Stimulants: Methylphenidates

Methylphenidate

  • Methylphenidate was first synthesized in 1944 by the CIBA Pharmaceutical company. 
  • In the 1960s and 1970s, Methylphenidate was first marketed for “hyperkinetic syndrome” (now known as ADHD), narcolepsy, and depression.
  • Methylphenidate, like many other stimulants (e.g., cocaine) binds to, and inhibits, the dopamine transporter (DAT) on dopaminergic neurons and the norepinephrine transporter (NET) on norepinephrine neurons in the brain.
  • Inhibition of DAT and NET increases extracellular levels of dopamine and norepinephrine, respectively, in target areas of the brain.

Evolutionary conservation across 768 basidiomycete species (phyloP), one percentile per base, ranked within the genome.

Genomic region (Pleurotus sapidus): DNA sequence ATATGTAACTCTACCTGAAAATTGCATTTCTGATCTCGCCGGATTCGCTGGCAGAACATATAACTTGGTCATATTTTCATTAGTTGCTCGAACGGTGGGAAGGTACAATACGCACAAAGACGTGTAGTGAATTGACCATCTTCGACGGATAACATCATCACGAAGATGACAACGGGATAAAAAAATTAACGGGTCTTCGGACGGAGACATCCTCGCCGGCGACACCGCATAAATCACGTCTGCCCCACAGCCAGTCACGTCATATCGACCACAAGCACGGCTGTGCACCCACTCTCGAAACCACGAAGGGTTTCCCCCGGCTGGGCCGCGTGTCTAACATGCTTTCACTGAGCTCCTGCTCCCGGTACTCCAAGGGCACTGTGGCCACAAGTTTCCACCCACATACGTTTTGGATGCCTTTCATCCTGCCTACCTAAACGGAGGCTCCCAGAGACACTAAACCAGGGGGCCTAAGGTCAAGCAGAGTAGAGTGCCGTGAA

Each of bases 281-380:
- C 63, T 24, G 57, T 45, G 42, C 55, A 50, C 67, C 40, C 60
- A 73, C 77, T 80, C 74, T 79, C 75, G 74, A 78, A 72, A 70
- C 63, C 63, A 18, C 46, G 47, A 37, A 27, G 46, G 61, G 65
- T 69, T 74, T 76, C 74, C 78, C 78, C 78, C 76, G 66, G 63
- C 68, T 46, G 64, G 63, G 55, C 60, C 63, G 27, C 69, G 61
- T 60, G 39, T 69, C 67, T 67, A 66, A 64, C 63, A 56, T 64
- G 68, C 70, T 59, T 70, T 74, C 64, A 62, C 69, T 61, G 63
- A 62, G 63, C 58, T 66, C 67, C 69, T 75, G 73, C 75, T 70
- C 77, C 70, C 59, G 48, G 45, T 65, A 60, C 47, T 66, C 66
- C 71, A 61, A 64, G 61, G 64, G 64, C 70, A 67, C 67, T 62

• Methylphenidate is primarily used to treat Attention Deficit Hyperactivity Disorder, Narcolepsy, Depression, and Chronic Fatigue.
  • Methylphenidate comes in a number of formulations with different durations of action.
  • Brand names for methylphenidate-based medications include Focalin, Ritalin, Metadate, Concerta, Daytrana, and Methylin

Methylphenidate (Ritalin, Concerta)

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